that lived in this little room all too briefly, before they died.
Allen was the only baby born in the house that grew to adult-
Beaver top hat and case used by Joseph, circa 1875.
Let's go back across the hall to the "Girl's" room. This door
here leads to the upstairs balcony. There is a sofa placed
in front of it to discourage people from going out there as it's
not safe. Lawsuit are not wanted, I'm sure.
The beautiful doorknob.
The painted wooden floorboards in the hallway.
There were 6 maple spool beds made with ropes stretching
the frames when the family moved into their newly finished
home. These beds were turned out by hand powered lathes.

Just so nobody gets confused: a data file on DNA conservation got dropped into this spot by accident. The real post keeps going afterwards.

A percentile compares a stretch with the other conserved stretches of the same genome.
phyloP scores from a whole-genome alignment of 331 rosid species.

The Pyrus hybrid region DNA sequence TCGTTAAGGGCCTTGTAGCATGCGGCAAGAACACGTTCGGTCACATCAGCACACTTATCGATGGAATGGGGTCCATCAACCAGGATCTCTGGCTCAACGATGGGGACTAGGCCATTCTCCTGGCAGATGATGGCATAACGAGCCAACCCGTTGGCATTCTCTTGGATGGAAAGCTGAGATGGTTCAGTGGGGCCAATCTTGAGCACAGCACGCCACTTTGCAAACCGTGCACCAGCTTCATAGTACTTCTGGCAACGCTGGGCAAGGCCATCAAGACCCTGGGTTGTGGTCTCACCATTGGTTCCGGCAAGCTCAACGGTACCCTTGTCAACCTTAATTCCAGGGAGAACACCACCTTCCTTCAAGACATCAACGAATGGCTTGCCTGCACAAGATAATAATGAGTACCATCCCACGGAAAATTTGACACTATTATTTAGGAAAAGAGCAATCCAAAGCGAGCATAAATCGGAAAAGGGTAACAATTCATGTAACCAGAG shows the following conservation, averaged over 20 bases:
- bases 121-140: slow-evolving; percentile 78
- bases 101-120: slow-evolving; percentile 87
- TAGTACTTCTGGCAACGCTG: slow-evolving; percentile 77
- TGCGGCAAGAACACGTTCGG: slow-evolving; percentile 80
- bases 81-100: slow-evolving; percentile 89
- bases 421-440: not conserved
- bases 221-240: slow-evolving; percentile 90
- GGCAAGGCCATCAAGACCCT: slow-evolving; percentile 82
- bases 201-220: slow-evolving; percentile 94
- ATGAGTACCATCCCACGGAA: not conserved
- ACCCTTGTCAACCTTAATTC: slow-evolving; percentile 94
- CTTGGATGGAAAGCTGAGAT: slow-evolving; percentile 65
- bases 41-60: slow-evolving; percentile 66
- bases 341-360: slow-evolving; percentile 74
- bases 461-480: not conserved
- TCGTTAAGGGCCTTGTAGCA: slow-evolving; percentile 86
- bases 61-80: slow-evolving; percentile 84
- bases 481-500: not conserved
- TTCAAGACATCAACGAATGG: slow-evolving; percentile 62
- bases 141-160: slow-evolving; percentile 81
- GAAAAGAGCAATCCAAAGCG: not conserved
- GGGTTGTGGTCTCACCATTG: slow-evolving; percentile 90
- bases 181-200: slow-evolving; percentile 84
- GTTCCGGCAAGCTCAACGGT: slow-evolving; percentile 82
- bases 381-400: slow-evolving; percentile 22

Bed springs of this type were the origin of the saying "Sleep
tight!" To assure the sleeper of a comfortable bed, the rope
springs would have to be tightened to prevent sag. They
were used with straw mattresses topped with feather beds.
The pattern on this quilt is the "Bow Tie".
The Pattern here is called the "Double Wedding Ring".
That's all of the rooms upstairs! Let's head back downstairs,
Now hold tightly to the banister on the way down, these
stairs are STEEP.
After the two oldest children were married, in 1880, and
Ada was away at nursing school, Mary and Joseph moved
into town. They lived in a house built out of lumber reclaimed
from an old home they bought that used to be across the
river from their farmhouse. They rented out the farm and
the big white house.
In October 1885, Joseph died on one of his many trips to
Ellensburg and Mary moved back to the farm. After a few
years, she decided the work of the farm was too much for
her and she had another house with a big white windmill in
the front yard built for herself. She moved into town for the
last time in 1887, and the farm was rented to various people